Liquid milk key to growth - analyst
An Auckland-based global analyst has warned that neither New Zealand nor Ireland is adequately prepared for the growing demand in key markets for liquid milk over the coming decade.
KPMG's global head of agribusiness, Ian Proudfoot, said both countries have not yet come to terms with the fact that within 10 years, the bulk of our respective dairy consumers are likely to be demanding liquid milk.
"We are both looking to sell to consumers who don't have a lot of water available, yet we sell them powder with the expectation that they will rehydrate it," he said.
"I think whoever unlocks that ability to become a true, economic, innovative liquid supplier is going to be in the market that will prove to be a leader in dairy for the next generation."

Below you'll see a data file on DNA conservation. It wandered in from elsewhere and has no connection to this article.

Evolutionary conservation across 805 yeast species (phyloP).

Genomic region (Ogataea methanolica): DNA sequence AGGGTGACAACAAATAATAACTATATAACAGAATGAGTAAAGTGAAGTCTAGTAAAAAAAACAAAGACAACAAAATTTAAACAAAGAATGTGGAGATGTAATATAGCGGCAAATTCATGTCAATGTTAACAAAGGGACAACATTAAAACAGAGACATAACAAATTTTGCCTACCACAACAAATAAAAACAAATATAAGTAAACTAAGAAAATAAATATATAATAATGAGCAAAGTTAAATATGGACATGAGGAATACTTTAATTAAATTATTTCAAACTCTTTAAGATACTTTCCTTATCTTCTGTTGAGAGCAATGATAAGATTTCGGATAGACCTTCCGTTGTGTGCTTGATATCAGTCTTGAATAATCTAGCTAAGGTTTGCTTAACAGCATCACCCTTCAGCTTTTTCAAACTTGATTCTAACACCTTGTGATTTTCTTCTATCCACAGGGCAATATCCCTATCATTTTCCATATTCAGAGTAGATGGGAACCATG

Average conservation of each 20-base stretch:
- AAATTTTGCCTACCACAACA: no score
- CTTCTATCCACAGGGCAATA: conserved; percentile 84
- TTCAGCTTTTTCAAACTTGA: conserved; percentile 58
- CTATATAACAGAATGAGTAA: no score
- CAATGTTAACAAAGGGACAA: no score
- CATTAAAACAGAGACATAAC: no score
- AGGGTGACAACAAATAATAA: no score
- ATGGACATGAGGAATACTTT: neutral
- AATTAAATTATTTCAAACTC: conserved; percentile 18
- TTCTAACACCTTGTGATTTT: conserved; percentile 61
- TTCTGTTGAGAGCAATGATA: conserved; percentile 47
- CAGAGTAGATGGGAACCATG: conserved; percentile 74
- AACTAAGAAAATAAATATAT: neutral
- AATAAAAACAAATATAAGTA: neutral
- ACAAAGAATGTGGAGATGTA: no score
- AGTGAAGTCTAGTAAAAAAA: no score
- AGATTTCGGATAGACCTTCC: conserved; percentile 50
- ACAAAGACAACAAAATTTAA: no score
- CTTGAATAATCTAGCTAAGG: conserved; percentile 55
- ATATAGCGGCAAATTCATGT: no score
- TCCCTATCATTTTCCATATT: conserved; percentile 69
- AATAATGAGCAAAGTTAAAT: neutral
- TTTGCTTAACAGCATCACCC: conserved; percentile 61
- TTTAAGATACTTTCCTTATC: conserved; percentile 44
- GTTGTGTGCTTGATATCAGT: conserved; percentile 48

Mr Proudfoot said that since the abolition of quotas earlier this year, he has been impressed by how the Irish dairy sector has focused on higher value products, such as proteins and complex ingredient solutions, rather than producing additional commodity milk powder.
"If you look at where we are investing in New Zealand, we are still building a lot of base driers to handle volume, so the ability to create more value from that product is very challenging," he added.
As Ireland's milk production has powered ahead with 6.2 billion litres expected this year, the volume is down 4pc in New Zealand in the first four months of the season.
Ireland's Food Wise 2025 strategy projects agri-food exports to increase 85pc to €19bn by 2025.